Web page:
Sanofi’s potential Big BASE will be complete on a move to a new all-time high, above its 2015 peak of 101.1. However, the stock’s current technical set-up is encouraging enough right here for current investors to add to their long positions or for newcomers to start to build one. Within Sanofi’s Big BASE you can see that we’ve identified a “smaller” BASE that goes back to May 2017. Combine these favorable pattern set-ups / technical inputs with improving monthly momentum (see lower panel for the stock’s monthly MACD) and we believe the stock gets through 93 and then works to the old high. We’ll omit a more aggressive target until Sanofi breaks out.
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We’re always on the lookout for a turn/reversal in long-term trends and pair trades. While Health Care broadly consolidates following its bullish breakout and acceleration from its 12-month base, a longer-term leader within the sector is starting to give way to a persistent laggard. Since the start of ’14, the S&P 1500 Managed Health Care industry has risen by 253%, while the long-suffering Drug Distributors have posted a decline of 6%, but as the chart below highlights, the relative leadership of the former is starting to give way to the latter. Make no mistake, these longer-term trends take time to reverse, but the breakout from the descending channel for the first time in 6-years definitely caught our attention. While still early, the action at the individual stock level is suggestive that this reversal is gaining traction broadly.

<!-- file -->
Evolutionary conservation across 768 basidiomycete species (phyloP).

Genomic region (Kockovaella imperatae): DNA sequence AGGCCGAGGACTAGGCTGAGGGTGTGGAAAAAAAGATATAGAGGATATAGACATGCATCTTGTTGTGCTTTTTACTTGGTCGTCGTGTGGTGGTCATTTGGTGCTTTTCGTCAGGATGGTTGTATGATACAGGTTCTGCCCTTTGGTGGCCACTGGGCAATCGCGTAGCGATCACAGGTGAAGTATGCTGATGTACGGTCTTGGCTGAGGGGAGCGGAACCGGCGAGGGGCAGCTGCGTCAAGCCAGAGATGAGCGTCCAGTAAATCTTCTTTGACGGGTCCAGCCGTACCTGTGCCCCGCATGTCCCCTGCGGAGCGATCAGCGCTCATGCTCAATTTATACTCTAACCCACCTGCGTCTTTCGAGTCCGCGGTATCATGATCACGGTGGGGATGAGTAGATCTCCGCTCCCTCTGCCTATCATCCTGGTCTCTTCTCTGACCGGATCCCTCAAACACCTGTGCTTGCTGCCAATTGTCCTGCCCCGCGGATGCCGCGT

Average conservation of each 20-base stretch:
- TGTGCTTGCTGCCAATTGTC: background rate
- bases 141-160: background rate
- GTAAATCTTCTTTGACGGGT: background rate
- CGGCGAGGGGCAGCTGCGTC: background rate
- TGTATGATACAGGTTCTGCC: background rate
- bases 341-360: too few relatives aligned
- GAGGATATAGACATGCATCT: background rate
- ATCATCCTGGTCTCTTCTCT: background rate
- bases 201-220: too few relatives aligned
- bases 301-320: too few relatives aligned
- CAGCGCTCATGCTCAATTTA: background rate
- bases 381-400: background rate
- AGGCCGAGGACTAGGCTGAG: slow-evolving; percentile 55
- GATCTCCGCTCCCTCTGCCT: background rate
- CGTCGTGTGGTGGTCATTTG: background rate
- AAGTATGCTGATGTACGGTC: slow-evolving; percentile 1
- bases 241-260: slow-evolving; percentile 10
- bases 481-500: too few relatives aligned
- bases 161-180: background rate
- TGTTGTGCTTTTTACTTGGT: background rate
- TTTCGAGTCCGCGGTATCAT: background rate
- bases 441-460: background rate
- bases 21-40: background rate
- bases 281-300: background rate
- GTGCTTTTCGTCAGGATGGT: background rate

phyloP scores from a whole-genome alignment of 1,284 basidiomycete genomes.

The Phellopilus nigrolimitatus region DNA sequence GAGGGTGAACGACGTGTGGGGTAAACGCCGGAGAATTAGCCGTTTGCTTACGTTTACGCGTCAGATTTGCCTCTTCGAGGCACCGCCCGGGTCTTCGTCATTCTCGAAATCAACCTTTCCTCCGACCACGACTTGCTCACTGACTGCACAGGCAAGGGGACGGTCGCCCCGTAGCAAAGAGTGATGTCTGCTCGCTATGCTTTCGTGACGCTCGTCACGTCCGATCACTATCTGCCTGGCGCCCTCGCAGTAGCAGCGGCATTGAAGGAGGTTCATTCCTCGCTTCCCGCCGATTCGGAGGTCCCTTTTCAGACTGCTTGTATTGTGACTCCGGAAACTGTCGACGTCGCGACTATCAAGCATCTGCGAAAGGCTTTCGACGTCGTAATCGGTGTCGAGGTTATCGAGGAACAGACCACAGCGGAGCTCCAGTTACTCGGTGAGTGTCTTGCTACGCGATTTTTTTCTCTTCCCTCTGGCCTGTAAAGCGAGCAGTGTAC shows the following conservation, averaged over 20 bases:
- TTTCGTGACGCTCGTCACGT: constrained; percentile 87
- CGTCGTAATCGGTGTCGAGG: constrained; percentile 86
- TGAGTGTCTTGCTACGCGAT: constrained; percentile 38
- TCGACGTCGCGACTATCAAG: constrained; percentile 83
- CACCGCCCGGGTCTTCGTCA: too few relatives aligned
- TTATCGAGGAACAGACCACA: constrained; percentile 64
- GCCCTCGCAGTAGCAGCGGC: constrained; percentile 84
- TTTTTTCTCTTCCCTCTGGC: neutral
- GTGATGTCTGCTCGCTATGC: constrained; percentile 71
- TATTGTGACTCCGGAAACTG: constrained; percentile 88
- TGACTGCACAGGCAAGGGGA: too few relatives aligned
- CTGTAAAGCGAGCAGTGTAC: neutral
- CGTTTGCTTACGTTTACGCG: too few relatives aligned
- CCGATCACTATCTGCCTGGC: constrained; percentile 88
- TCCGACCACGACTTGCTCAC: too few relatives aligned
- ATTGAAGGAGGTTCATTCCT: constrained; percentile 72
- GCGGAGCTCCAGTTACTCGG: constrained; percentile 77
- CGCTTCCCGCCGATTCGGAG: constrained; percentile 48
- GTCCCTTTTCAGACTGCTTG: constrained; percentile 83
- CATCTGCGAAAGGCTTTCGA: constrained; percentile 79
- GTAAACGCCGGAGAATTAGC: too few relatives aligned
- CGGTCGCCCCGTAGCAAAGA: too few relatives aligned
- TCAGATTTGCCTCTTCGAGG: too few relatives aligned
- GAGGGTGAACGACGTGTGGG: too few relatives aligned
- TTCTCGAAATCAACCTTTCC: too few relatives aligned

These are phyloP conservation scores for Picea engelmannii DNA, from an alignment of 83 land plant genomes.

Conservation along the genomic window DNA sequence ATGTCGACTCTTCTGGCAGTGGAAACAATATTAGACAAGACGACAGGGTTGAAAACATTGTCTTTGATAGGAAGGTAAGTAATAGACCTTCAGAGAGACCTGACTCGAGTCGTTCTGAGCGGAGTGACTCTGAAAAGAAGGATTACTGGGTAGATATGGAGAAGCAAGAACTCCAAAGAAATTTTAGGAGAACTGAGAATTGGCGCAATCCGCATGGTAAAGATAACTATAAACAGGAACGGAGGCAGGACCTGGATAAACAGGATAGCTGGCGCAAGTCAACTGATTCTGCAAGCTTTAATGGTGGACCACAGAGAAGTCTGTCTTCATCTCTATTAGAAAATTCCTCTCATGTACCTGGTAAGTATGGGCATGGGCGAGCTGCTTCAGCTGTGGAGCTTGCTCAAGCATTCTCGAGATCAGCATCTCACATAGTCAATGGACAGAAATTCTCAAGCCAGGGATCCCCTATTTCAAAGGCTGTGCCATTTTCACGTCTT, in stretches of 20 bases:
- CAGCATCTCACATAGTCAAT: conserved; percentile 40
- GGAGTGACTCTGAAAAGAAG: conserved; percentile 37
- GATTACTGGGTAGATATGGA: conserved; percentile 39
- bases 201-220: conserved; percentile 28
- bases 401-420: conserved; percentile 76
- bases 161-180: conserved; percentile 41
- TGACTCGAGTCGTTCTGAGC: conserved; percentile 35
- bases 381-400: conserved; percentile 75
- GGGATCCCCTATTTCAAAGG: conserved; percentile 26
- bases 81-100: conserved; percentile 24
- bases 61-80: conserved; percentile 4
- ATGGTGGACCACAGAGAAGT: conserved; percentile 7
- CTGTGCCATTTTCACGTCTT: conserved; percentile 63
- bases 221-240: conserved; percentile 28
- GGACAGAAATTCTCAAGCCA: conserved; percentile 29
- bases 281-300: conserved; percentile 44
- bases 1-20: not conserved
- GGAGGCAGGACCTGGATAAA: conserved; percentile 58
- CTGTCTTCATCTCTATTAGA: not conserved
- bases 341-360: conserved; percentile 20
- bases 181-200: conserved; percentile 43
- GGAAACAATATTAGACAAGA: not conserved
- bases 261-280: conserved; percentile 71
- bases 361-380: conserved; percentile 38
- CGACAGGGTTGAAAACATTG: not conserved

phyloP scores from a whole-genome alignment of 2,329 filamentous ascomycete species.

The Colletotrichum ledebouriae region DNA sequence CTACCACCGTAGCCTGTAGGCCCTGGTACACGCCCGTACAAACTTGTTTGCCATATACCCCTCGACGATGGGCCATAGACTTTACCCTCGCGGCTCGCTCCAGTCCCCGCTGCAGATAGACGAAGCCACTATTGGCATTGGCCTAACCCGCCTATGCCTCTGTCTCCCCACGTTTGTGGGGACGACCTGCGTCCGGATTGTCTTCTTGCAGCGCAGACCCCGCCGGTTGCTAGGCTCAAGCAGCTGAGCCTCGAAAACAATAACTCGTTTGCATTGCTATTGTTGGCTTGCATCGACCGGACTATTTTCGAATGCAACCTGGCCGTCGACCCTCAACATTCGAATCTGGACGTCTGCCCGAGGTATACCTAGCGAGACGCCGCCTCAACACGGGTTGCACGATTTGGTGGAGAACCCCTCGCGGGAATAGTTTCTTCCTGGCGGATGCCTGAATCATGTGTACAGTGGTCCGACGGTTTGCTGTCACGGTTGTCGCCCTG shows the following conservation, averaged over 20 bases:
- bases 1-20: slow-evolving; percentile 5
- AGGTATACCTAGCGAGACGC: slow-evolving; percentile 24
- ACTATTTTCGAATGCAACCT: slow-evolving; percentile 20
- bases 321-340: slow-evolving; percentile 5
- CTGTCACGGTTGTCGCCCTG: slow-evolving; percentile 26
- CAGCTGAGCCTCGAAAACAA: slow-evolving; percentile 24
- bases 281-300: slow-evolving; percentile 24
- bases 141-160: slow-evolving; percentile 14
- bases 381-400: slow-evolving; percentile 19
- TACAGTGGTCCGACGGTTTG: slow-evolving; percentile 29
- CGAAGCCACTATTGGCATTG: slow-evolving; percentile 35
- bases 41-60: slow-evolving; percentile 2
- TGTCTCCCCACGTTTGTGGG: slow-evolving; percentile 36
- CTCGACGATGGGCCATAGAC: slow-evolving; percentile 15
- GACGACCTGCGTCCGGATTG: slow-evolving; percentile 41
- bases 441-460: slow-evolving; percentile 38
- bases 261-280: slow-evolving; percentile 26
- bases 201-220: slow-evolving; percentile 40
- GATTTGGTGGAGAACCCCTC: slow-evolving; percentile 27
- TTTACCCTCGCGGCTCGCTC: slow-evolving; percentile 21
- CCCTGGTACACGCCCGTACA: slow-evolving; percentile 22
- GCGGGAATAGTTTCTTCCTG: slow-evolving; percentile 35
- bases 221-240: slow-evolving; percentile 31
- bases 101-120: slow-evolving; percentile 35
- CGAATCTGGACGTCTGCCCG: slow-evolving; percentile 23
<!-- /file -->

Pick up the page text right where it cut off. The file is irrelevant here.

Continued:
After multiple attempts over the past year, Health Care has finally been able to accelerate through stiff resistance, as longer-term laggards Biotech and Providers & Services (Managed Care in particular), exhibited impressive reversals. Catching many offsides, ourselves included, we would expect a period of digestion as deeply overbought conditions meet resistance. Can momentum persist? As always, how they handle this overhead supply will be particularly telling. While the turn in Managed Care was violent as political concerns eased, the turn in Distributors has been more measured, but nonetheless compelling. We’ve discussed the improving action in CAH, MCK AND ABC before, but we remain intrigued with their potential following 4-year downtrends.
While having a growth bias has been more than beneficial for most sectors, it has been a persistent headwind for Health Care investors since last summer. Biotech, growth’s biggest weighing, is the key driver behind this underperformance and one look at the charts of IBB or XBI and it’s a fair bet that this sluggish price action will carry on. Amgen has exhibited signs of life, but we’d be very careful with Biogen, as the stock looks to be tracing out a meaningful top. On the other hand, Value’s biggest overweight is pharma and while we can debate the merits of individual charts within (i.e. JNJ, PFE), following a sustained period of underperformance the aggregate group looks to be turning versus the broader sector with Merck and Zoetis two of our favorites.